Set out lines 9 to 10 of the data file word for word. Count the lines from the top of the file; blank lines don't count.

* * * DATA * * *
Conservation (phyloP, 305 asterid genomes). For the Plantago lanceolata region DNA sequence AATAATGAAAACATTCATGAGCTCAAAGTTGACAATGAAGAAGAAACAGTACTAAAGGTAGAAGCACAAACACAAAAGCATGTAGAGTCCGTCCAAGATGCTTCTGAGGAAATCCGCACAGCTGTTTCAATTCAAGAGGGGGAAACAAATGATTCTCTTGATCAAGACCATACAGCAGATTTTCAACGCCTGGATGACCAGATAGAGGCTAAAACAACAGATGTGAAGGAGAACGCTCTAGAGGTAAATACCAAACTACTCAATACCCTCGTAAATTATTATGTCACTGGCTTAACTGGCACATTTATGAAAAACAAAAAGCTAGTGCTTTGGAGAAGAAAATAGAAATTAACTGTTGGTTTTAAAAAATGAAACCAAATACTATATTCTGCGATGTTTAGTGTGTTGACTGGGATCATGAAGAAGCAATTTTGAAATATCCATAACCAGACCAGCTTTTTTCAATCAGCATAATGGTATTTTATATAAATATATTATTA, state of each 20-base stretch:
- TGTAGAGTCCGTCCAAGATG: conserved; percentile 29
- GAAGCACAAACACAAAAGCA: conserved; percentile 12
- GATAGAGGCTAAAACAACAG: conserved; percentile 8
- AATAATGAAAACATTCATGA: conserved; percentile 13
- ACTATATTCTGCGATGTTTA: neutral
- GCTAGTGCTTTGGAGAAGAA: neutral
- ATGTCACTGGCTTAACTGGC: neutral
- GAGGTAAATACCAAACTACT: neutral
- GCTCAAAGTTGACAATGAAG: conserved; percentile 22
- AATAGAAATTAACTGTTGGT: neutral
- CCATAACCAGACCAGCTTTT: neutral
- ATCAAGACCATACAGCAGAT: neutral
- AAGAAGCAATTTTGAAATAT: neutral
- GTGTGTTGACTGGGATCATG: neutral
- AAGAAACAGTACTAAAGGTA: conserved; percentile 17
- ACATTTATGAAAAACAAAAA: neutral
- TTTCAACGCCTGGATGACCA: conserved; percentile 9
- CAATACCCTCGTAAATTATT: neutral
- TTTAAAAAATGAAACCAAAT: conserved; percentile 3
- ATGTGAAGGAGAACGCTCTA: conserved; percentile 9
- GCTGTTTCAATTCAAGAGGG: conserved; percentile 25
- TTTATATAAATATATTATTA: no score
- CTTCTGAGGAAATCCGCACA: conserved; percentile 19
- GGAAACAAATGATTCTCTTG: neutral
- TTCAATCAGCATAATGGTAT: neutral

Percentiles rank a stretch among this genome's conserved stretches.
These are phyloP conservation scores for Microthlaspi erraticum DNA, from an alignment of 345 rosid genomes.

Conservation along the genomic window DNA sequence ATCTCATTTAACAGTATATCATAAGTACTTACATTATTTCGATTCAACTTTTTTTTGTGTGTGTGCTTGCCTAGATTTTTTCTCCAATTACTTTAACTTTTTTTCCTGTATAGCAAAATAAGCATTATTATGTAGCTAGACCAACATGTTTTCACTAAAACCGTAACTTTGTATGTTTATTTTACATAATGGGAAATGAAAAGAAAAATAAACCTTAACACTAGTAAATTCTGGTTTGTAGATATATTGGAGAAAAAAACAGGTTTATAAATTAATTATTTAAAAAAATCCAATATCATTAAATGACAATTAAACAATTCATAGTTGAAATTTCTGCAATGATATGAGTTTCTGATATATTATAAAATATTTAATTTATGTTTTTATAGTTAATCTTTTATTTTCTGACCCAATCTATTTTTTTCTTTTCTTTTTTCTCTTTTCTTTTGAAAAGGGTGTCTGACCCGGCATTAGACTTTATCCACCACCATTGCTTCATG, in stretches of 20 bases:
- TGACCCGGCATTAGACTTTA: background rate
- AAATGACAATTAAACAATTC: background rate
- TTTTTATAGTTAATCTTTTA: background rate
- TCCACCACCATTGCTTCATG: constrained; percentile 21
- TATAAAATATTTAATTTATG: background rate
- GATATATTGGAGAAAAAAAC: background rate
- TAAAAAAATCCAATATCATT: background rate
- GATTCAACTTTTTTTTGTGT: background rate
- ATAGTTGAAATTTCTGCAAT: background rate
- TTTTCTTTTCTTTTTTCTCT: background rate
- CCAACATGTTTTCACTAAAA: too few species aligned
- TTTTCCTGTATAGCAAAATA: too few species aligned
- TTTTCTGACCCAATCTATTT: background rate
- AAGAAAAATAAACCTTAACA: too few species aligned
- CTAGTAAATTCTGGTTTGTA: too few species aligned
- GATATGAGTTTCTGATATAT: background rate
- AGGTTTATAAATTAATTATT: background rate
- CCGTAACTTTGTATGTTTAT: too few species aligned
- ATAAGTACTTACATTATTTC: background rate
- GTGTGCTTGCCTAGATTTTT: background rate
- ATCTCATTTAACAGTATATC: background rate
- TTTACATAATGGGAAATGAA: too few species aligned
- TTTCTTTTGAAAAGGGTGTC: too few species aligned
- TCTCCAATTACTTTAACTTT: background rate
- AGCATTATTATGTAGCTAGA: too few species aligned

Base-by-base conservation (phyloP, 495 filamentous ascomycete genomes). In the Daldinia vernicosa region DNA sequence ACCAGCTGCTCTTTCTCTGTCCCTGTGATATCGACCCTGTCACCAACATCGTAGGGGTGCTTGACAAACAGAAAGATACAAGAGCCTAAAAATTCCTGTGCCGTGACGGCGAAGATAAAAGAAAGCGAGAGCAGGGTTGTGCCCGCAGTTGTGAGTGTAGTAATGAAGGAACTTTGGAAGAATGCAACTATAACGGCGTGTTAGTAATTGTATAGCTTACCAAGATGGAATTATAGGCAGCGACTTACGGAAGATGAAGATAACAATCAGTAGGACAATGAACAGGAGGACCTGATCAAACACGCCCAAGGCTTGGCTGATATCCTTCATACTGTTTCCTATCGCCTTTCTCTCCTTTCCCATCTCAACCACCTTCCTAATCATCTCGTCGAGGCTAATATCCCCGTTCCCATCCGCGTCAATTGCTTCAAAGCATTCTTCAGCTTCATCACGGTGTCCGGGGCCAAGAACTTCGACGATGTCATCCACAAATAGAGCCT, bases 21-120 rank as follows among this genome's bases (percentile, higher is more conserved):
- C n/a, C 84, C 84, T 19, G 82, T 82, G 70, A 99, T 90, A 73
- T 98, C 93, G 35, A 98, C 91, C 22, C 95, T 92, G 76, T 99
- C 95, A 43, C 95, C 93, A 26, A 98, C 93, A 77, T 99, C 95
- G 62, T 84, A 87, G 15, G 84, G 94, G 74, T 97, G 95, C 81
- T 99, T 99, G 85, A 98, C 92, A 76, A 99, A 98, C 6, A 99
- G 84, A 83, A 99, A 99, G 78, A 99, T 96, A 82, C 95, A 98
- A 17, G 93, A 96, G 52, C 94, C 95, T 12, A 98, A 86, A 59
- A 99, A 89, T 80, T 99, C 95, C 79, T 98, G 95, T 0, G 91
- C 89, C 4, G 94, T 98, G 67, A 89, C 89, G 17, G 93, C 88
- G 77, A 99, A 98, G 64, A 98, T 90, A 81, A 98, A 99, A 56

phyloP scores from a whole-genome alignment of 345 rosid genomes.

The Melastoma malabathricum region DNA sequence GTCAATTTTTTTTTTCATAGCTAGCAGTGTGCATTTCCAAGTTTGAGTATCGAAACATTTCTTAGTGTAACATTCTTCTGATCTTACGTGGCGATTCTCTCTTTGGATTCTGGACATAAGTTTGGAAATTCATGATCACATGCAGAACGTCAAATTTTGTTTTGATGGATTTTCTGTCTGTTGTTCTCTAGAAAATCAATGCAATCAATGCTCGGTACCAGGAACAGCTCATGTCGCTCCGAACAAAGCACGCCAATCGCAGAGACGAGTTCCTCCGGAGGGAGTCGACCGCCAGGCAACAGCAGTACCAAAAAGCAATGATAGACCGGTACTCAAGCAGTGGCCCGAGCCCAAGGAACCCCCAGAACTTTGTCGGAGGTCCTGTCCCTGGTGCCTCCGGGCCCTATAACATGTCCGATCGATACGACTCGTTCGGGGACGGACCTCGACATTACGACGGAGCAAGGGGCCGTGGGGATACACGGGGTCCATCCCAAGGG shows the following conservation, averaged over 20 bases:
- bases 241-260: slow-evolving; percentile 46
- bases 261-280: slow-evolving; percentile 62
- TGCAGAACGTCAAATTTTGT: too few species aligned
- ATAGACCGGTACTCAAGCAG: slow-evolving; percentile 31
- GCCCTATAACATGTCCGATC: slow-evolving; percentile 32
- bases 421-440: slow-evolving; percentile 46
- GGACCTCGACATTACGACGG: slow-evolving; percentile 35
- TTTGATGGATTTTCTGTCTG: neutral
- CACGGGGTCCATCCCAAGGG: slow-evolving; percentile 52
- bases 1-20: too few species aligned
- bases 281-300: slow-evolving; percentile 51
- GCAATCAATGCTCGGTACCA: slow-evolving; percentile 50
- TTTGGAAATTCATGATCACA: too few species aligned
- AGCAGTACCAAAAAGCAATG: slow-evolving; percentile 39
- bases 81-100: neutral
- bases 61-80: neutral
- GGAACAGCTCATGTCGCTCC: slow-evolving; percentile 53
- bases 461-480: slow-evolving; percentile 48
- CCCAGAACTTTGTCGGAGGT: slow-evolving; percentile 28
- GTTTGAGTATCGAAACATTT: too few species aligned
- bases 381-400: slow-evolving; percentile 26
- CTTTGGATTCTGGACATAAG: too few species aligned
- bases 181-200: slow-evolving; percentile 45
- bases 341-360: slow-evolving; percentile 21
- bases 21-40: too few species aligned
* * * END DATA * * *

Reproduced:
- GAGGTAAATACCAAACTACT: neutral
- GCTCAAAGTTGACAATGAAG: conserved; percentile 22